Parrot Bebop Drone Pairs With Your Smartphone
Parrot's Bebop drone, just unveiled, uses ad-hoc Wifi connections to talk to your smartphone- or tablet-based app. With four rotors protected by foam bumpers, you get about 11 minutes per charge on the battery. And it's fast.
(Parrot Bebop Drone hands-on video)
Here’s how it works. When you’re flying the Bebop and controlling it through Parrot’s FreeFlight iOS or Android app, you can see what Bebop sees. However, in video mode, the camera shows you just 86 degrees. For one thing, this smaller view makes the camera appear perfectly stable no matter how you move Bebop about in the air. Also, you can control which 86-degree portion you see and record through the app — all without moving the drone.
The Bebop is part remote-control flyer and part robot. It has a host of sensors — including pressure, accelerometer, gyroscope and magnetometer — to help it fly stable, hover in the air, and take off and land smoothly without assistance. The AR.Drone has those, too, but Bebop adds a built-in GPS that tells Bebop where it is (outdoors, only) and even if you lose sight of the drone, a command to return “home” will bring it right back to you.
Bebop can also travel faster than the AR.Drone — a lot faster. It’s been clocked at 50 kilometers per hour (roughly 31 mph). The AR.Drone maxes out at 15 kph.
Parrot also put in a brand new 802.11ac radio that can connect over 2.4GHz and 5GHz bands, which means you can even search for the best channels and manually switch to them if you want better communication with the drone. And those connections could go a long way. Bebop stays connected, said Parrot, up to 250 meters away.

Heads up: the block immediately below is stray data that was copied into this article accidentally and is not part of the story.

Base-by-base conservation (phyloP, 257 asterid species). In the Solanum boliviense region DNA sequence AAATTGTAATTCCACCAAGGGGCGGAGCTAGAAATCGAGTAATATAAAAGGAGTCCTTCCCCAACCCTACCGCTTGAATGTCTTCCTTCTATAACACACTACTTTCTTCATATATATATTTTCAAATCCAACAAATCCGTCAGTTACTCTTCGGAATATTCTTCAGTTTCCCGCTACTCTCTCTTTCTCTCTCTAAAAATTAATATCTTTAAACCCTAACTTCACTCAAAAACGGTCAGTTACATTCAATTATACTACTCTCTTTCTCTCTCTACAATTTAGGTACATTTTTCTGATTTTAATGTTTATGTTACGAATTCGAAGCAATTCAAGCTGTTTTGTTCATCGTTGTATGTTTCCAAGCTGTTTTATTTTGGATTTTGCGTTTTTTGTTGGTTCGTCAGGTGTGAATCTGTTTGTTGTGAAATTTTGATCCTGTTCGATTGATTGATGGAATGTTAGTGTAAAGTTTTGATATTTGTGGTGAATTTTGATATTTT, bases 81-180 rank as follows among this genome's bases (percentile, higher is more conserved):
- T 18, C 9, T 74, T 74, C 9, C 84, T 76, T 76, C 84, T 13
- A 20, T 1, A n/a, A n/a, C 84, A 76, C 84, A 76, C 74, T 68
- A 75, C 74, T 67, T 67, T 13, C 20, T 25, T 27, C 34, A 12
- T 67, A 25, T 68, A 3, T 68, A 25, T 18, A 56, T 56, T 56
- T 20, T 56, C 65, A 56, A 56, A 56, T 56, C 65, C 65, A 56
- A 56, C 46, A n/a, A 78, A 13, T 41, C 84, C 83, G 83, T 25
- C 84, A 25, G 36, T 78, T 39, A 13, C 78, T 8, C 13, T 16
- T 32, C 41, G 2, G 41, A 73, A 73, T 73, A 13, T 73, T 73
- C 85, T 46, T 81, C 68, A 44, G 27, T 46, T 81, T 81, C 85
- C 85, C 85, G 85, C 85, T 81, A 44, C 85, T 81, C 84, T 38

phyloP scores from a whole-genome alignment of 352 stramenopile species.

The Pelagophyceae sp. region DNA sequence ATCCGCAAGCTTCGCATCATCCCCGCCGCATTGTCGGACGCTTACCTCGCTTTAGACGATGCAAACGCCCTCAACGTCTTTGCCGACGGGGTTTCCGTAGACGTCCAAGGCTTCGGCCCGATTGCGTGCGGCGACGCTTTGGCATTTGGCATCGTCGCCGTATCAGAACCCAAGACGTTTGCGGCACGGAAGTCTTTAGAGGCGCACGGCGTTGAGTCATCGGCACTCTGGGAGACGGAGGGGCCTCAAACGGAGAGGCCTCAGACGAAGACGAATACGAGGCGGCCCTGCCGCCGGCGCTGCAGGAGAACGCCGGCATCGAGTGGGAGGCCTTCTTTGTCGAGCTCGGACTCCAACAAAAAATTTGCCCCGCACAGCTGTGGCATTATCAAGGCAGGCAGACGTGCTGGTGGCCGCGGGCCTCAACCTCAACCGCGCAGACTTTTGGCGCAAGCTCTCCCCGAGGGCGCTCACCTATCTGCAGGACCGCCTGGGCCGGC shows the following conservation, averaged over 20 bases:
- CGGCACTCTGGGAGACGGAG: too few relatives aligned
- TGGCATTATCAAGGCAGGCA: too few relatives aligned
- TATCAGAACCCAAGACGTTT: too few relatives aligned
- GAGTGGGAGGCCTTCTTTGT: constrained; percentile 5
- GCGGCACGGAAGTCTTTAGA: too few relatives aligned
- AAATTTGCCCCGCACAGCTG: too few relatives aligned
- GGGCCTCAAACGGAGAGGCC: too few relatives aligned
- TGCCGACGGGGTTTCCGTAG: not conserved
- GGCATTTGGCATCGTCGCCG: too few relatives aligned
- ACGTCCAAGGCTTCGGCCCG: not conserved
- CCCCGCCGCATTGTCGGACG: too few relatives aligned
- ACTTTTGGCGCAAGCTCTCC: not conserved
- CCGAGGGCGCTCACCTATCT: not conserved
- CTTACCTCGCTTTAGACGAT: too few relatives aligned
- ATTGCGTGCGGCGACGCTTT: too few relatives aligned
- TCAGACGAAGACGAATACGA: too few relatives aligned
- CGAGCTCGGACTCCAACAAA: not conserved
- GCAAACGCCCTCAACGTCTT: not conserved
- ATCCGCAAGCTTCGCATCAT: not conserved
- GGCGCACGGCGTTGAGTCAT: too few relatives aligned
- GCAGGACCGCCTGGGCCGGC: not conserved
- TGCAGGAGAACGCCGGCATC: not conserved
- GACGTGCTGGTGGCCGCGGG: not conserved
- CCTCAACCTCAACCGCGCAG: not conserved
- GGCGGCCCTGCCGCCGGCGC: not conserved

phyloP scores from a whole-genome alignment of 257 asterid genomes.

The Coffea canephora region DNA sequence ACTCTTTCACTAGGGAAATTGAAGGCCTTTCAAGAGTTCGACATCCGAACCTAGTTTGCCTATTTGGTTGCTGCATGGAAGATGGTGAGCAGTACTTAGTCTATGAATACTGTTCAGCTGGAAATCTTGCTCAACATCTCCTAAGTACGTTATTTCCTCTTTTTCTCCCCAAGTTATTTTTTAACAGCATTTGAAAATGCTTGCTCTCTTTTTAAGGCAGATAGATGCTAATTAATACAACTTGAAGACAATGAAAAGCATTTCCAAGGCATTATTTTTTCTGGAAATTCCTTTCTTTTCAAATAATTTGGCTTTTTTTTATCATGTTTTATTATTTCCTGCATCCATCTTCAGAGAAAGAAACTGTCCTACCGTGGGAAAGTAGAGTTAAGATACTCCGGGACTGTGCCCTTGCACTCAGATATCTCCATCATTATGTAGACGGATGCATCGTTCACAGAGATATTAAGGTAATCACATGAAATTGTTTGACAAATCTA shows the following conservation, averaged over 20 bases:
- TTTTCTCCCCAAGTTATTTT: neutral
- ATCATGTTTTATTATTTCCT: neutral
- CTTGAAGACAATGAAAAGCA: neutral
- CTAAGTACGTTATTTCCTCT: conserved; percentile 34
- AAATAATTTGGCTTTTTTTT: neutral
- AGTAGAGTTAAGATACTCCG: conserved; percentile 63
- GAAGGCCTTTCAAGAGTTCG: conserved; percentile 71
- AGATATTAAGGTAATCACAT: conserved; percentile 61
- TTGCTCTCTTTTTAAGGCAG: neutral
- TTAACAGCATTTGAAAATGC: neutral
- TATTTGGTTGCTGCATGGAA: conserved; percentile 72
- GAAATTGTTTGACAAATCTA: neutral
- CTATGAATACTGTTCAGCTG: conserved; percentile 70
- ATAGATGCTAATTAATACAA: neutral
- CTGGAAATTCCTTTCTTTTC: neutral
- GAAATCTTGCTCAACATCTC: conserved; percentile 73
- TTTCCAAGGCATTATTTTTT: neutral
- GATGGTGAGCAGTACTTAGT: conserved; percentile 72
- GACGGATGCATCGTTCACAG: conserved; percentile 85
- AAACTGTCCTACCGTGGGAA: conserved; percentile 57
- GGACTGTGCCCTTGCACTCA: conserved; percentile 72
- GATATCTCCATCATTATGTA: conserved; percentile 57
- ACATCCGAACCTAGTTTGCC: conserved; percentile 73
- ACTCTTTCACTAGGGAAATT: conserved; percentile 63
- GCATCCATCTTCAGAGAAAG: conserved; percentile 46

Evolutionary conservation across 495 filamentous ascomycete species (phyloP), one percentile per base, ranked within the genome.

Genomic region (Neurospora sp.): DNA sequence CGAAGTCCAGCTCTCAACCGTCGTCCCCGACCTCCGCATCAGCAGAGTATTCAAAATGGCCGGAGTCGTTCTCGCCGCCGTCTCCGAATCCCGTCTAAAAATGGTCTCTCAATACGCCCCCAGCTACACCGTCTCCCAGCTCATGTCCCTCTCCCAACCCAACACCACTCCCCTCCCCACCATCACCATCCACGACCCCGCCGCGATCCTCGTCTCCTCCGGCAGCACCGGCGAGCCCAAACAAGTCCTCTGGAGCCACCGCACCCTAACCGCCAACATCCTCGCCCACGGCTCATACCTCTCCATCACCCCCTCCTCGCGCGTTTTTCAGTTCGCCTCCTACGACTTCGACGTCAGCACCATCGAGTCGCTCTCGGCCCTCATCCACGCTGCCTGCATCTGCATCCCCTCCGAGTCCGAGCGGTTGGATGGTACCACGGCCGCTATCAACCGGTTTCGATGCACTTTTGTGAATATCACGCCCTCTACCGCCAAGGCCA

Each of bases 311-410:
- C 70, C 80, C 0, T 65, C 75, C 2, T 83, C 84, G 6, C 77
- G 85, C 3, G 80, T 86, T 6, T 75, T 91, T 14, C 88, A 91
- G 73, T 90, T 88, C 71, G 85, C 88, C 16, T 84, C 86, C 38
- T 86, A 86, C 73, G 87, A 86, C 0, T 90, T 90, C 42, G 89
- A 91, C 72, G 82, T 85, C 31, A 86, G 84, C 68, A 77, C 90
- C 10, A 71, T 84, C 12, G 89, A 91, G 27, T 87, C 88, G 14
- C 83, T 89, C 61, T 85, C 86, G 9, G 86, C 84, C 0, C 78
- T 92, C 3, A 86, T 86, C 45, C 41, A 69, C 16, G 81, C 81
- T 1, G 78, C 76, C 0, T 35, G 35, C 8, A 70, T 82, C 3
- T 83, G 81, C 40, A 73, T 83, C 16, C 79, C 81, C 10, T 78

The idea of having a controllable, flying platform for viewing the scene at a distance is one of the most common wishes for science fiction writers (and science fiction readers, for that matter).
Consider the floater camera from the 1985 Michael Crichton movie Runaway, which is paired with a dashboard camera controller in a police cruiser:
(Top view of floater camera from Runaway movie)
And of course the wristband viewer from the 1980 novel Changeling by Roger Zelazny, used to view images from the sinister (and solar-powered) tracer birds:
Mark brushed back the soft green sleeve of his upper garment and pressed several buttons on the wide bracelet he wore upon his left wrist. The bird took flight again, climbing steadily. He controlled its passage with the wristband and saw through its eyes upon the tiny screen in the bracelet's center.
I can't leave out the flying eye from The Repairman, a Harry Harrison short story from 1959:
Staying outside the atmosphere, I sent a Flying Eye down to look things over. In this business, you learn early where and when to risk your own skin. The Eye would be good enough for the preliminary survey.
Finally, I'd include the Raytron apparatus from Ray Cumming's classic 1928 story Beyond the Stars:
Then Sonya prepared an image-finder. She connected the batteries, the projector, and the grid of glowing wires.
Alice and Dolores held the grid between them. Sonya fired the small projectile. It sailed off, a whirling pink ball. It was in reality a small, flat disk with a lenslike eye and a whirling, pink, glowing armature on top.
Over a radius of several miles Sonya's raytron apparatus could direct its flight, and back over the invisible connecting ray came an image of all that the lens eye saw.
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